130318 forest biodiversity and absPresentation Transcript
Forests Biodiversity Access and Benefit Sharing Ramanjaneyulu
Forests, Biodiversity and Human Interface• Forest ecosystems have evolved over centuries and are one of the most complex webs of biological organisms• Forest diversity encompasses not just trees but a multiplicity of biological organisms namely plants, animals and microorganisms within them.• Future of the forests depends on the health of these constituent parts and the existence of the ecosystem as a whole.• Forests continue to be a source of food, fodder, fuel and fibre for them. A vast, varied and vibrant set of relationships (between the people and the forests) is manifest through cultural expressions, spiritual associations and religious connotations• While local communities have played a part in forest conservation, several species of forest flora and fauna have also thrived and survived due to the absence of any destructive human interference in their habitat.• Today, forest biodiversity is increasingly threatened as a result of deforestation, fragmentation and indiscriminate and unsustainable extraction of forest produce for commercial purposes.• The India State of Forest Report 2011 has shown an overall decline in forest cover in the country. The core problem is of diversion of forest lands for non-forest uses.• The diversion of primary or natural forests for monoculture plantations also comes at a cost to diversity.
Access and Benefit Sharing• Access is the permission to obtain and use genetic or biological material or resources (GBMR) and the knowledge of its uses• The international Convention elaborates on the other dimensions of access as well, these are: – access to genetic resources (GR) and traditional knowledge (TK) of these resources from the South, – access to technology transfer from the North and – access to benefits derived from the use of genetic material.• Over the years there has been a growing interest in germplasm and local know-how about it from the scientific community, formal researchers and those with commercial interests• Tribal and other forest-dwelling communities have always accessed forest-based biological material for medicinal purposes, self consumption, cultural uses, exchange and local
Biodiversity regime and its relevance• The domestic biodiversity regime is meant to regulate both access and benefit sharing (ABS)• Local communities collecting forest produce do not need to intimate the government body, i.e. the State Biodiversity Board (SBB), to access resources, as domestic companies (whether small firms or large corporations) are required to do before such access. [Section 7]• Foreign nationals, institutes or companies need to get due permission from the National Biodiversity Authority (NBA) under the ABS regime for access to any Indian GR or TK• Wild flora and fauna have been accessed by researchers, research institutions and corporations interested in the curative, cosmetic or other related properties of these species for a long time now – critical ecological issues around sustainable extraction, endangering already threatened species and habitat destruction – questions of consent of tribal and forest dwelling communities and their involvement in the overall decision-making process.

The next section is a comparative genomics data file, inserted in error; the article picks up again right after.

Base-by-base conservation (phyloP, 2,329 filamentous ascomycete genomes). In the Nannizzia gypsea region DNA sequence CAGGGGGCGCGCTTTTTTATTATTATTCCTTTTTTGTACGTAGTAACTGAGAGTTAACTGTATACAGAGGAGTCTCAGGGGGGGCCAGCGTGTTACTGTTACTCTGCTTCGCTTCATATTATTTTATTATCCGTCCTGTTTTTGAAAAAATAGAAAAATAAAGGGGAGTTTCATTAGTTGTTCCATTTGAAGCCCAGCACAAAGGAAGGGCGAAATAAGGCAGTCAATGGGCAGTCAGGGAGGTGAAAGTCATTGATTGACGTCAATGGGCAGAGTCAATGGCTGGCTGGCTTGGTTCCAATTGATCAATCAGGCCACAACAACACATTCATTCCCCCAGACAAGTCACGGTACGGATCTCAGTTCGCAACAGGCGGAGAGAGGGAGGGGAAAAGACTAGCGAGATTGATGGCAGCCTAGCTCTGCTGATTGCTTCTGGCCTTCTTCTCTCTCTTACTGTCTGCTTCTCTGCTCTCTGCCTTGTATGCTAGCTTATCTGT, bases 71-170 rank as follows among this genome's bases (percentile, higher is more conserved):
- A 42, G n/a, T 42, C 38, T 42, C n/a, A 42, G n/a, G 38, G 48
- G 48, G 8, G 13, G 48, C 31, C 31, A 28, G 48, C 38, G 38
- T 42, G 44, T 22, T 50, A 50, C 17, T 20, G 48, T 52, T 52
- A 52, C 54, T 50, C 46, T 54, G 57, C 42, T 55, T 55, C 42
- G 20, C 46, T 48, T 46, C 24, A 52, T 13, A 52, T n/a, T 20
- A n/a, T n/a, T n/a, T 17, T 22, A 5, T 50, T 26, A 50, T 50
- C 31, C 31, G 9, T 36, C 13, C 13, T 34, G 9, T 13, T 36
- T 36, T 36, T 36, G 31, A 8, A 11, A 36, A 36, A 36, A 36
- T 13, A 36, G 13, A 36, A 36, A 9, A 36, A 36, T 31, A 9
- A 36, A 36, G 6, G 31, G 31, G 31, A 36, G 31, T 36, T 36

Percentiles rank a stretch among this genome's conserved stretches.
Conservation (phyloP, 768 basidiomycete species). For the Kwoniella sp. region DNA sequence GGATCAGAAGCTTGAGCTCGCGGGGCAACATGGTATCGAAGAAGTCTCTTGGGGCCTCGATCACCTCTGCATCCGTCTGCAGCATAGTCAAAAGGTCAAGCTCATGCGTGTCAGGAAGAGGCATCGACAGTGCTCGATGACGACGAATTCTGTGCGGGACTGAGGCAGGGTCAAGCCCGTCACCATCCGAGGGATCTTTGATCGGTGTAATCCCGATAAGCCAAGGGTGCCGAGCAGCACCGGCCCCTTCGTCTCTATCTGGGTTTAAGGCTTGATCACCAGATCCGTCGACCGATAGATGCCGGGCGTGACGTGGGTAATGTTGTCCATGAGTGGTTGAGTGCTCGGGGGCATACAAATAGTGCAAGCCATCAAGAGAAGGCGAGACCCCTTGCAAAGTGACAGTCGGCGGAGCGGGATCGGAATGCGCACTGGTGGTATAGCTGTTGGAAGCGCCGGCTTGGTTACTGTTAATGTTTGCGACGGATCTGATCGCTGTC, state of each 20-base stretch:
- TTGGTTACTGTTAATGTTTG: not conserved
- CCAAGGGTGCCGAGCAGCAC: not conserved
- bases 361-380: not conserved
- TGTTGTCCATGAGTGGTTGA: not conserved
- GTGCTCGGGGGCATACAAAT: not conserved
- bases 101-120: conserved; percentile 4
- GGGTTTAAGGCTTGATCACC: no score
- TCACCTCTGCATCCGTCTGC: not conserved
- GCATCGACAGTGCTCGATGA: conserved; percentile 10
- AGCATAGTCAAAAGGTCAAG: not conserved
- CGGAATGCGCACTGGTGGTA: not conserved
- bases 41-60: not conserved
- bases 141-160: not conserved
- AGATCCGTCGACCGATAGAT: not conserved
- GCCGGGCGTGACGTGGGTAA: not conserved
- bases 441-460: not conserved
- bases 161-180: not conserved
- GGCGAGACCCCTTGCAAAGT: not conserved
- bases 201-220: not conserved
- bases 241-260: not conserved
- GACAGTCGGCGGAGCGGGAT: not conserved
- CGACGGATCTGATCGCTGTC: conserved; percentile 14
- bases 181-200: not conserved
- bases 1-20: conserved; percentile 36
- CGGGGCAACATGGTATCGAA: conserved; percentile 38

ABS, Biodiversity Act and Forests• The National Biodiversity Authority (NBA) is the apex government body under the Ministry of Environment and Forests (MoEF) entrusted with the responsibility to implement the access and benefit sharing (ABS) regime• Amongst its 15 members, it is required to have two ex officio members from the MoEF, one of whom is either the Additional Director General of Forests (ADGF) or the DGF. It has also set up an Expert Committee on ABS to process access applications on a regular basis.• The BD Act delineates that it is to be applied in addition to the laws pertaining to forests and wildlife.• This has led to a somewhat skewed interpretation by some State Biodiversity Boards (SBBs) that the ABS regime will only apply to areas outside the jurisdiction of the Forest Department.• According to the BD Act, geographically it applies to the whole of India• Its stated objectives of conservation, sustainable use, fair and equitable benefit sharing, are particularly relevant for the forest ecosystems and the people whose lives and livelihoods depend on them.
Types of applications for accessThe NBA receives access applications in prescribed formats along withthe required fees:• Form I: Application for access to biological resources and associated traditional knowledge (Fee Rs. 10,000/-)• Form II: Application for seeking approval for transferring results of research (Fee Rs. 5,000/-)• Form III: Application for seeking prior approval of NBA for applying for intellectual property right (Fee Rs. 500/-)• Form IV: Application for third party transfer (Fee Rs. 10,000/-)• Some SBBs in their state-level Biodiversity Rules (such as the Madhya Pradesh Biodiversity Board) also prescribe the Form I format with a Rs. 100/- fee to be used by domestic companies for giving the required ‘prior intimation’ to the Board when obtaining any biological resource for commercial utilisation, bio-survey or bio- utilisation. [Section 7 read with Section 24 of the BD Act]
What does the law say• It is the legal duty of the central government to devise and execute national strategies, actions, plans and programmes for conservation, but also to issue directives to state governments to take immediate steps where biodiversity and habitats are threatened by overuse, abuse or neglect. [Section 36]• The BD Act intends to regulate only commercial utilisation, bio-survey or bio-utilisation as defined in the law itself. Therefore, local people including what the Act calls ‘growers, cultivators and traditional healers’ do not have to give prior intimation to the State Biodiversity Boards for obtaining any biological resource from forests for their everyday activities. But, this provision under the BD Act for access by local peoples cannot override any forest laws. [Section 7]• Every local body is required to form a Biodiversity Management Committee (BMC ) whether at the urban or rural level. [Section 41] The BMCs have been tasked by the law to make People’s Biodiversity Registers (PBRs) among other things. These registers would be a people’s record of the forest diversity and knowledge linked to it. As per the Act urban forest management plans need to be as mindful of diversity as rural plans.• It is mandatory for the NBA to impose such terms and conditions on the grant of approval for access that ensure equitable benefit sharing from the use of accessed biological materials or TK associated with them. This has to be mutually agreed upon in consultation with the ‘benefit claimers’ (or the custodians/stewards of the assets/knowledge who are sharing them), the concerned local body and the applicant seeking access. [Section 21]